Saudi Arabia, UAE form joint panel to enforce Yemen cease-fire

Fighters with the so-called Security Belt Forces loyal to the pro-independence Southern Transitional Council (STC) gather near the south-central coastal city of Zinjibar in south-central Yemen, in the Abyan governorate, on August 21, 2019. (AFP / Nabil Hasan)
Updated 26 August 2019
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Saudi Arabia, UAE form joint panel to enforce Yemen cease-fire

  • The panel will ensure all the ceasefire procedures are followed
  • Saudi Arabia and UAE will continue their support for the Arab coalition

JEDDAH: Saudi Arabia and the UAE have formed a joint panel to support the cease-fire between Yemen’s government and southern separatist forces in Shabwah and Abyan, Saudi state news agency SPA reported on Monday.

The panel will ensure the implementation of the cease-fire, Arab coalition spokesman Col. Turki Al-Maliki said.

The two states issued a joint statement by the foreign ministries, urging the sides to honor the cease-fire and return the civilian headquarters in Aden of the legitimate government.

The governments of Saudi Arabia and the UAE confirmed they will continue their support, politically, militarily and through relief support to the Arab coalition in Yemen, the statement added.

The strong relationship between Saudi Arabia and the UAE is the cornerstone of peace and prosperity in the region, prominent Saudi officials tweeted on Monday.

The kingdom is leading efforts to combat the instability caused by Iran and extremists in the region, Saudi Minister of State for Foreign Affairs Adel Al-Jubeir said.

The Arab coalition, under the leadership of Saudi Arabia and the UAE’s support, will not spare any efforts to spread peace and prosperity in Aden, Shabweh and Abyan, Al-Jubeir added.

Meanwhile, Saudi deputy Minister of Defense Khalid bin Salman said dialogue is the only way to resolve the present disagreements in Yemen.

There is a great difference between those who are working for the national interest of Yemen and those who are fighting these people to please the Iranian regime and contribute to their “terrorist plan” in the region, he added.

Later on Monday, the separatist forces of the so-called Southern Transitional Council (STC) said they will continue their cooperation with the Arab coalition countries and will support Shabwani Elite forces against terrorists.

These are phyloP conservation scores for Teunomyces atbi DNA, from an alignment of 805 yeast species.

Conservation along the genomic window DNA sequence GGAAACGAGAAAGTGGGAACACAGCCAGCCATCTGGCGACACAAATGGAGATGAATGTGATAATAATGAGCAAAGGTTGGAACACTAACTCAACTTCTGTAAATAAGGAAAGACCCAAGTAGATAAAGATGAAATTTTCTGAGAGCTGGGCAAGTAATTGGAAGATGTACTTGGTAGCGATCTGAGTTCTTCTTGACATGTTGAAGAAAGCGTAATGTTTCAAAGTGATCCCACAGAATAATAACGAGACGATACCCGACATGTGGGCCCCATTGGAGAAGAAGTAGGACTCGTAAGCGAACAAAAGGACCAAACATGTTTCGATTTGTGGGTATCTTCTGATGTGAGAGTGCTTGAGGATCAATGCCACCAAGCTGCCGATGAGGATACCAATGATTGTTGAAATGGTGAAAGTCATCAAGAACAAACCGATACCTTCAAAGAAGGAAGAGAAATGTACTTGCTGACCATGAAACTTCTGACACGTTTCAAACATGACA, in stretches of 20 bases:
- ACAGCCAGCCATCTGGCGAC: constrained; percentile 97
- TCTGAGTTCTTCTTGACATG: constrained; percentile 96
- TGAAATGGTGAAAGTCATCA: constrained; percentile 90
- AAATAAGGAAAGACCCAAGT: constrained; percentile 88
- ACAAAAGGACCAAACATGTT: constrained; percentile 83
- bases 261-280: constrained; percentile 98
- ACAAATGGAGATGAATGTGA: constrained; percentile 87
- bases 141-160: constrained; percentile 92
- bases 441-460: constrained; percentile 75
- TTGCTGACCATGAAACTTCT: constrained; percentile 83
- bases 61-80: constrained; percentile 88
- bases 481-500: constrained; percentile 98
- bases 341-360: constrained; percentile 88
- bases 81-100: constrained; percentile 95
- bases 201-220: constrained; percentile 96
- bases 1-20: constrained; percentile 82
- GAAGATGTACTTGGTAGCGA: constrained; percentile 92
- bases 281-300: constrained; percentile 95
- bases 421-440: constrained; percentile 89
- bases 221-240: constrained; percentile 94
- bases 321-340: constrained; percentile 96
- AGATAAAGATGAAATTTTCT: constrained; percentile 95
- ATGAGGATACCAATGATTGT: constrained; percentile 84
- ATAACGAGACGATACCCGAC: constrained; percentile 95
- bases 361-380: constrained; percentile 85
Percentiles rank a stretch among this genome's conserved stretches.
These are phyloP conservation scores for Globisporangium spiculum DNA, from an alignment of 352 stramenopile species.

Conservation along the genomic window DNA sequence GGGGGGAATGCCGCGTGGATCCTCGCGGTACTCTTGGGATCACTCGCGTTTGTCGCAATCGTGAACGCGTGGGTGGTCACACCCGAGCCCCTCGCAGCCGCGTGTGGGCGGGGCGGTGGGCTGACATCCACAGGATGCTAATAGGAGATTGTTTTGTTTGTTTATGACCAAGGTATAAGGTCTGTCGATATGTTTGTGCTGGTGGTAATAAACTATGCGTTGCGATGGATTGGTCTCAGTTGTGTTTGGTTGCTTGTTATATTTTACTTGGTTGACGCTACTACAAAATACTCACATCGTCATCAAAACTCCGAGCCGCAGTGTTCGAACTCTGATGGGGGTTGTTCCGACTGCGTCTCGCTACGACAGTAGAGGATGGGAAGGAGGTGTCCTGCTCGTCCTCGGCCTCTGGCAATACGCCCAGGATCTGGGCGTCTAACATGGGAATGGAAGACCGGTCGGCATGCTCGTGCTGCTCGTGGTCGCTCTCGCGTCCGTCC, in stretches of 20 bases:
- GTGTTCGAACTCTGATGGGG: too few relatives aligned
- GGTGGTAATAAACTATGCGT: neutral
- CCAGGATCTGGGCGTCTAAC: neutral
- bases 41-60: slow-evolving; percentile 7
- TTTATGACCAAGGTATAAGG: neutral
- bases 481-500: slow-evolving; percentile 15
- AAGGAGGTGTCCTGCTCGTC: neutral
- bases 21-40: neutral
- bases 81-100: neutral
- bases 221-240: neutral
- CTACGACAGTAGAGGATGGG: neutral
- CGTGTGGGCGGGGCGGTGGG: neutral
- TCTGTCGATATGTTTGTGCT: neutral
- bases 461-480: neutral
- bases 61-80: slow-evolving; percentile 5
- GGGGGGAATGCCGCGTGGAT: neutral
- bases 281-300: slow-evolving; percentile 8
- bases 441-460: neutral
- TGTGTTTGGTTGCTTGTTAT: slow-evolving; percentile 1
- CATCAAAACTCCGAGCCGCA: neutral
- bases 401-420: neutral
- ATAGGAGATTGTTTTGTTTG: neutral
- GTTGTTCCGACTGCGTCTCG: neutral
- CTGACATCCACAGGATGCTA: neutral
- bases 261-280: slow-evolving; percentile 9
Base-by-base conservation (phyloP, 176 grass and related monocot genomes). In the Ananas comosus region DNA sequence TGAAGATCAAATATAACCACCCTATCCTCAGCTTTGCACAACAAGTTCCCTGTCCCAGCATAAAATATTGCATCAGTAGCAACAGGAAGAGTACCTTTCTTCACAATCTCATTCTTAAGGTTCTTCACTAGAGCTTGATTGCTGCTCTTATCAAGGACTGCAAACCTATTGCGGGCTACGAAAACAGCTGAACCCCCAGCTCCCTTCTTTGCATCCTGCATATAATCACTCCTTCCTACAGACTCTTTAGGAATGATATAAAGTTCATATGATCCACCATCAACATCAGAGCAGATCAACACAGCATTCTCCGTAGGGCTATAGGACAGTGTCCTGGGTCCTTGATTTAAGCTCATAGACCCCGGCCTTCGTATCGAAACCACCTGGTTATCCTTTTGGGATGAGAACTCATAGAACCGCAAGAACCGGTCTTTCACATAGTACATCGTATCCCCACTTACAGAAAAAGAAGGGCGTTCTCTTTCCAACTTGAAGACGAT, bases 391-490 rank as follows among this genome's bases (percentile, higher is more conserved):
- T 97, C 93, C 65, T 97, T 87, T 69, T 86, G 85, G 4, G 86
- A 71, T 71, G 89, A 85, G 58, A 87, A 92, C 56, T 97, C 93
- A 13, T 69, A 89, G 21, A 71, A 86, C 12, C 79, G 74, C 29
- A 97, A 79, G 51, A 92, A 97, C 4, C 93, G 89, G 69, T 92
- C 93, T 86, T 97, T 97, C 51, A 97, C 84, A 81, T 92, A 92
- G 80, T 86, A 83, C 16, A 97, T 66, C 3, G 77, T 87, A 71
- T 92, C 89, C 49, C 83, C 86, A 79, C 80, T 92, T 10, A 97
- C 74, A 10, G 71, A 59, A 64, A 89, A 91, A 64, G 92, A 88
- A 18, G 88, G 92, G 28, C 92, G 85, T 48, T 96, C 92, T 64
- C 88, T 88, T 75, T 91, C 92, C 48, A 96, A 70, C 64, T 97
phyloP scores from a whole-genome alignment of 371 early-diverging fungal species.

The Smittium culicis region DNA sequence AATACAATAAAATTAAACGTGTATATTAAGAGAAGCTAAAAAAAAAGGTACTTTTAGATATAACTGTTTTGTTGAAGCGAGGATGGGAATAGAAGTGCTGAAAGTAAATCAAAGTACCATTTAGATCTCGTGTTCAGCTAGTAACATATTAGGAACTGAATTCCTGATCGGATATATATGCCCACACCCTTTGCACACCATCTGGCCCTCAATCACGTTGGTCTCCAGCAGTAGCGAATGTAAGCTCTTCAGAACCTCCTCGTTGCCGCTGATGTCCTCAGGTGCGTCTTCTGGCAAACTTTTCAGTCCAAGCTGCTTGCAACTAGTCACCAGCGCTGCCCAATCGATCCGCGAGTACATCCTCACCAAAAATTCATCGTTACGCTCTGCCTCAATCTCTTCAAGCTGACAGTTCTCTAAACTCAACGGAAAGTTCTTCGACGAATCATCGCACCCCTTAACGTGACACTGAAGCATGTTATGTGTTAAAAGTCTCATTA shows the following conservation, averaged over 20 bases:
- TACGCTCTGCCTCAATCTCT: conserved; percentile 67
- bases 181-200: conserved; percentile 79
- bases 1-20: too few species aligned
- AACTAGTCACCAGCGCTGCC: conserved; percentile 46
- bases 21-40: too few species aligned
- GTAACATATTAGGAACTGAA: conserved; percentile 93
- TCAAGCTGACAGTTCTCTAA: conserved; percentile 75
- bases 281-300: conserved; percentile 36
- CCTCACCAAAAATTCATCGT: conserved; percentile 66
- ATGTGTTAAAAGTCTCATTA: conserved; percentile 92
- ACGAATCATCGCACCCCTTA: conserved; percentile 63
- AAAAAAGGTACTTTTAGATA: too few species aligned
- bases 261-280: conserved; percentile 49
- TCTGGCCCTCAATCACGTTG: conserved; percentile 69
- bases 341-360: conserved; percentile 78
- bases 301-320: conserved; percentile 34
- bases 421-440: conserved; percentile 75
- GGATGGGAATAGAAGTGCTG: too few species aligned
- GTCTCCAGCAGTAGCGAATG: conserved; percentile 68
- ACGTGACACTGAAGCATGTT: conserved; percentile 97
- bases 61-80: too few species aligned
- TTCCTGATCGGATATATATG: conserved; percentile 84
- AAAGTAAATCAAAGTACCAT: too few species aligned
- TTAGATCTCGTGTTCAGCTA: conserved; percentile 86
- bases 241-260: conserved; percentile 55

The STC declared last month they were breaking away from the UN-recognized legitimate government of Yemeni President Abed Rabbo Mansour Hadi, based in the southern city of Aden.

Their forces seized governmental structures and military camps in Aden, Shabwa and Abyan. Last week, they partially withdrew from strategic areas in Aden under pressure from Saudi Arabia and the UAE.

STC still retain control of military sites in the province. 


US official meets in Lebanon over anti-Hezbollah sanctions

Updated 23 September 2019

US official meets in Lebanon over anti-Hezbollah sanctions

  • Lebanon’s Central Bank chief Riad Salameh played down reports in local media that the US will impose further sanctions

BEIRUT: A senior United States Treasury official was visiting Beirut on Monday, where he’s explaining the motives behind recent US sanctions targeting Lebanon’s Iranian-backed Hezbollah group, Lebanon’s central bank governor said.
Treasury Department Assistant Secretary Marshall Billingslea met with the prime minister and the speaker of parliament, as well as officials from the Association of Banks in Lebanon and the central bank governor.
Hezbollah holds three cabinet seats, and along with its allies has more power than ever in the parliament and government. It is also among the most effective armed groups in the region, extending Iran’s influence to Israel’s doorstep. Domestically, the group’s power exceeds that of the Lebanese armed forces.
Lebanon’s Central Bank chief Riad Salameh played down reports in local media that the US will impose further sanctions on the country’s dollar-strapped banking system. He said Billingslea “is not coming here to squeeze Lebanon.”
A US embassy statement said Billingslea “will encourage Lebanon to take the necessary steps to maintain distance from Hezbollah and other malign actors attempting to destabilize Lebanon and its institutions.”
Last month, the Treasury’s Office of Foreign Assets Control sanctioned Jammal Trust Bank and added it to its list of global terrorist organizations. The bank denied US charges about “knowingly facilitating banking activities” for Hezbollah militants.
The bank last week was forced to request self-liquidation and the move was accepted by the central bank governor.
The US has been imposing sanctions on Hezbollah for years, as Washington considers the group a terrorist organization. Such steps have increased in recent months as the Trump administration is using “maximum pressure” against Iran, Hezbollah’s main backer.
In July, the Treasury Department targeted a Hezbollah security official and two members of Lebanon’s parliament, saying they are suspected of using their positions to further the aims of the militant group and “bolster Iran’s malign activities.” It was the first time Washington targeted Hezbollah legislators.
Hezbollah, whose Arabic name translates as “Party of God,” was established by Iran’s Revolutionary Guard months after Israel invaded Lebanon in 1982.